How To Make More Money By Thinking Funny
Bored of boardrooms? Adopting a comedian's mindset can bring value to individuals, startups, businesses and beyond
When you hear the phrase show business, you think more of the show than of the business. At first glance, stand-up comedy and sit-down meetings have little in common. But take a second glance, and you’ll find that the good stuff a comedian’s mindset can bring to the corporate table is no laughing matter.
Marketing, communication and content strategy
We live in a world of limited attention spans, a world where social media platforms count three seconds on a video as one ‘view’. There are specific techniques we comedians use to grab people’s attention ASAP and bring people over to ‘our point of view’.
Topical content grabs attention faster (#TrendingTopic) but is relevant for only a short period of time.
Local humour is more engaging but doesn’t travel very well. So a joke about Calcutta (India) may not be funny in Singapore because in Singapore they drive on the left of the road and in Calcutta, we drive on what is left of the road. That’s a joke obviously. It’s because the audiences in the two countries have different cultural references.
When creating a marketing, communication or content strategy, keep the above in mind when deciding on how much time, money and effort to invest between different content. As a comedian who performs across the globe, as a general rule, 80% of my content is what I call universal content. It works anywhere in the world and passes the test of time. In a business context, that would be similar to messaging about your brand values.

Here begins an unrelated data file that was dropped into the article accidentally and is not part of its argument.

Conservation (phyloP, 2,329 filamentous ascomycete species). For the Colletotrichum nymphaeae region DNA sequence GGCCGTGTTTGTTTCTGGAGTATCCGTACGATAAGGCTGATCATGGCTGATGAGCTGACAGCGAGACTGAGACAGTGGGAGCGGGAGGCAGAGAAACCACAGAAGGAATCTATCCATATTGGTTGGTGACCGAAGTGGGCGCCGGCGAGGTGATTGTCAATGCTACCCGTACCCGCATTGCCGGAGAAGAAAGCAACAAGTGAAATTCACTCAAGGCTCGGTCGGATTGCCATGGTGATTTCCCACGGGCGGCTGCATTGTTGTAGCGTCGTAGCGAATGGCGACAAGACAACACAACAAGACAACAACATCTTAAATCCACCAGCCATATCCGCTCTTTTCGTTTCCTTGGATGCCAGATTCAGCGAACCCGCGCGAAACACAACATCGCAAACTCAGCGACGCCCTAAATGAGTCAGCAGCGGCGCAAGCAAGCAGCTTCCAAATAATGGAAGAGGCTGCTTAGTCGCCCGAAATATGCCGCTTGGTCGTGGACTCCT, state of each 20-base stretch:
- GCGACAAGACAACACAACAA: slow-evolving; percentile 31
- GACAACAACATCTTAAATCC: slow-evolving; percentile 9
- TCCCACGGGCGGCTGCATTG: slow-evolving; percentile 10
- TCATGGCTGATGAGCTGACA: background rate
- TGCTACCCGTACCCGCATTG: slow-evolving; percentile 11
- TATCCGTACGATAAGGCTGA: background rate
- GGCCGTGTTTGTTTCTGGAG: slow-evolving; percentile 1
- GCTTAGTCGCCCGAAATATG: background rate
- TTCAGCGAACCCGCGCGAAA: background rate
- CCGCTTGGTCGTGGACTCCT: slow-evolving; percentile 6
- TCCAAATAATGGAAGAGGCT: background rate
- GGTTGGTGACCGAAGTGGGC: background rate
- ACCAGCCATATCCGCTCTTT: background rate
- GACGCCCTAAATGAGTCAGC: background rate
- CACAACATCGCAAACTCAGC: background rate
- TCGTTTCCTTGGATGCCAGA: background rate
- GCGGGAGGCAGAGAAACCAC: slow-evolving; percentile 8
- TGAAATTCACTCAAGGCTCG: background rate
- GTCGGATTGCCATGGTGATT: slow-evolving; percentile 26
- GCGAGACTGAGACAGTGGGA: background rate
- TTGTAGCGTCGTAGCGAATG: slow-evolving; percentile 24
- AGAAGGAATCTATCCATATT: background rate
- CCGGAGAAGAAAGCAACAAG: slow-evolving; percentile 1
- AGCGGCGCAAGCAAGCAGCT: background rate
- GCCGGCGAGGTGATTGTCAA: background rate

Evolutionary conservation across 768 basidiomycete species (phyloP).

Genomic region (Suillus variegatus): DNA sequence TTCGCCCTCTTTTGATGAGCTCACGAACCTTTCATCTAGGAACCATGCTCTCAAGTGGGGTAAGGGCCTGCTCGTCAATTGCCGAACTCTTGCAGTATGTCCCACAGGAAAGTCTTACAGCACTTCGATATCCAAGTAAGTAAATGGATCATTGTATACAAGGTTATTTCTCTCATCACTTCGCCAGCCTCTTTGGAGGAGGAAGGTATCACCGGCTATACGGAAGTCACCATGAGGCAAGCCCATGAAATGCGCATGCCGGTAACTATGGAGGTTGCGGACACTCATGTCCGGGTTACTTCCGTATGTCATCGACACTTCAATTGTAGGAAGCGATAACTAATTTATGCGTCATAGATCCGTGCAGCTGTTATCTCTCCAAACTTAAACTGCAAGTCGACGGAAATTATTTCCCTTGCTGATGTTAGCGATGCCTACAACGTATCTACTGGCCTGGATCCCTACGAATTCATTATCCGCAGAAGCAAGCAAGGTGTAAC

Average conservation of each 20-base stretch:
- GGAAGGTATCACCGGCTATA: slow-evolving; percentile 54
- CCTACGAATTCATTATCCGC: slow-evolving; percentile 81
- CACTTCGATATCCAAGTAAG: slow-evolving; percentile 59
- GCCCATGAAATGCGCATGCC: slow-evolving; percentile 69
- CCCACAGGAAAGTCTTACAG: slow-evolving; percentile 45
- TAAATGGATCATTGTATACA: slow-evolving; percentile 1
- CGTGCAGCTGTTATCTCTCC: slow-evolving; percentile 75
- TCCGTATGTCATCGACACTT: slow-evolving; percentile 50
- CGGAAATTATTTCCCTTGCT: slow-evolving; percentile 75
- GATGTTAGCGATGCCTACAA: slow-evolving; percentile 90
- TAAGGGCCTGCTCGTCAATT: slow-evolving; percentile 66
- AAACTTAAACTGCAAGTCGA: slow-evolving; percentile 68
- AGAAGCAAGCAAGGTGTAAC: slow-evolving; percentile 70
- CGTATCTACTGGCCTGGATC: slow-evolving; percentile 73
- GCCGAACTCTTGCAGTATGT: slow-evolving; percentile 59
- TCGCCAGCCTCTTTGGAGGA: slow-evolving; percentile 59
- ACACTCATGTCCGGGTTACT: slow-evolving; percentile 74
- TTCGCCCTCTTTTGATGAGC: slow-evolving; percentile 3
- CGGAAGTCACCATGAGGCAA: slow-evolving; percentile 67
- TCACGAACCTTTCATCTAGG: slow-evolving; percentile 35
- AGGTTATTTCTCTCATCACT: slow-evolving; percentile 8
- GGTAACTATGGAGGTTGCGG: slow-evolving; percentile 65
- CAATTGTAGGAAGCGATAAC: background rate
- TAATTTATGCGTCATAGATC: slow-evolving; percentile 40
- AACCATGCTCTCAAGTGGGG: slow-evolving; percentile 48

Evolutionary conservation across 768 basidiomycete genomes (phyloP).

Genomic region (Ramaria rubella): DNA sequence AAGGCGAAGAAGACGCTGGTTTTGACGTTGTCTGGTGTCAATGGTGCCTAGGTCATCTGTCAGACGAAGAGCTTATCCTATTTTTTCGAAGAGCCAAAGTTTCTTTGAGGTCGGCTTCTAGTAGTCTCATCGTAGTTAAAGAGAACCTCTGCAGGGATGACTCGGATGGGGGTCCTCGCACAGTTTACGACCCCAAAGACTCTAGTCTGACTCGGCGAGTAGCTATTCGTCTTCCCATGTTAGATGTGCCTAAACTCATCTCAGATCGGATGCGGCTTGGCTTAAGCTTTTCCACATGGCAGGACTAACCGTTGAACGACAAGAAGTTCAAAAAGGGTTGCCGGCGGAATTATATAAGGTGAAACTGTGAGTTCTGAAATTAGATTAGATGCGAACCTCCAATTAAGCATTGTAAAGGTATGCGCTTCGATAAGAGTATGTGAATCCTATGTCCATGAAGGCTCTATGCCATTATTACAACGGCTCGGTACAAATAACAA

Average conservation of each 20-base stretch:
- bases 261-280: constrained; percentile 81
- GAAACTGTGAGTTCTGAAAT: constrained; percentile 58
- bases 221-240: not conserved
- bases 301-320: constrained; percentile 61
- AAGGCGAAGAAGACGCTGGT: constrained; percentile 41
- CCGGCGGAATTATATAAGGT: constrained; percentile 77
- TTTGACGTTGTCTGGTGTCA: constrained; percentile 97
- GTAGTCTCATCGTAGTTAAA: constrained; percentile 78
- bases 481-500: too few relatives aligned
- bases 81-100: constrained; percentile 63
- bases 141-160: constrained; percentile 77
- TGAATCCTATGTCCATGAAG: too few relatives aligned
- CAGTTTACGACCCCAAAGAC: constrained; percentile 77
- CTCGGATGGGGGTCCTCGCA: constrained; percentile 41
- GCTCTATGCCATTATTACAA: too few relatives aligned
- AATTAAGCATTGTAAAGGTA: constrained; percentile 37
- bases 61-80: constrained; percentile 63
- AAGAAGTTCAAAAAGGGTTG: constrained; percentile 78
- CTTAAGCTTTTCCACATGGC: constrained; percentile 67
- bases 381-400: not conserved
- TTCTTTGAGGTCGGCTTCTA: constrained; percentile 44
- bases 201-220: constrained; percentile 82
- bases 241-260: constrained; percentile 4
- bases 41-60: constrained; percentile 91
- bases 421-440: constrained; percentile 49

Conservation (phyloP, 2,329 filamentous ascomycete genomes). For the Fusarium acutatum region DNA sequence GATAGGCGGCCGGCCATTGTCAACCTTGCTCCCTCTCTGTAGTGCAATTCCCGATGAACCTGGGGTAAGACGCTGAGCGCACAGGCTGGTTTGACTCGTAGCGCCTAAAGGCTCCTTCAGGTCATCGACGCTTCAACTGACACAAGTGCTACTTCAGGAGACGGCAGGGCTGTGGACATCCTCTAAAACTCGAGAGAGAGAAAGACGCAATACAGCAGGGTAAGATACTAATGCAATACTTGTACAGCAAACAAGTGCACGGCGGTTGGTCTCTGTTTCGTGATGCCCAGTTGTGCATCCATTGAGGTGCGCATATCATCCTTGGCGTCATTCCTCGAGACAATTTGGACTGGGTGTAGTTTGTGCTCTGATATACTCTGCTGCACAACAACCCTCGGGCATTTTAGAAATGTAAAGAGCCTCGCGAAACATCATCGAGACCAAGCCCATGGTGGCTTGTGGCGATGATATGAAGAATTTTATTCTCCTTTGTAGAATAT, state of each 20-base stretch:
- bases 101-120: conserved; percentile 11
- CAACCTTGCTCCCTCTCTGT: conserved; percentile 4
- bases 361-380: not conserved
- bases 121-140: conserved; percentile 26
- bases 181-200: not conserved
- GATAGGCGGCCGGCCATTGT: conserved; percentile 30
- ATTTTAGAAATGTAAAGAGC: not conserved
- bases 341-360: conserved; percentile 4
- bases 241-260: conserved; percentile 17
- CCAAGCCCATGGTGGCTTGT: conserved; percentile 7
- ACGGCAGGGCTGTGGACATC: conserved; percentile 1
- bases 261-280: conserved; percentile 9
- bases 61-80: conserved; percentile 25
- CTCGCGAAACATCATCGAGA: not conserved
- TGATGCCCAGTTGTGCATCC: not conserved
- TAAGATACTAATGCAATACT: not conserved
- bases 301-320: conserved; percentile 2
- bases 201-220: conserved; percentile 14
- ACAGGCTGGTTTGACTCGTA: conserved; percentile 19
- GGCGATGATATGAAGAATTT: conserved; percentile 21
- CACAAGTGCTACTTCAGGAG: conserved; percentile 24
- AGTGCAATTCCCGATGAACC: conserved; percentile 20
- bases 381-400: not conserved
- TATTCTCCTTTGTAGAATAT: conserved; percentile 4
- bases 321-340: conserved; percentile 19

The balance of 20% however, is very specific to my audience. When I land in a new country, I study their history and politics. I familiarise myself with recent news and scandals. I talk to taxi drivers and locals to get their point of view on the issues facing the country. When I get on stage, my first ten minutes are purely about the issues that my local audience is very interested in. Then I know I’ve got their attention. In my consulting and coaching experience, the same tactic works very well for businesses. A case in point would be the advertising strategy of Amul in India.
Chairpersons of companies have often approached me to help them with speeches and presentations. It has always surprised them to find that more than injecting humour, restructuring their stories and cutting out the fat is the key value-add.
Start strong, end strong, and have dopamine hits strategically placed along the way. You need to keep giving them doses of useful information or value at regular intervals to keep them engaged.
Inject relatable emotion wherever you can to create a connection with your audience. If you get lucky, you’ll get into the hearts of your listeners and if you’re luckier, you’ll get into their wallets too.
Cutting out the fat brings me to business development.
Business Development and Fundraising
The King Gong show at The Comedy Store in London has three audience judges who hold a red card up the second they don’t like something you say. Or how you say it. Three cards up and you’re gonged off. On average, a comedian lasts 90 seconds in this brutal bucking bull.
The techniques that stand-ups employ to succeed in this environment work beautifully for startups when pitching to investors.
Have crystal clear communication.
Cut out every single word you don’t need.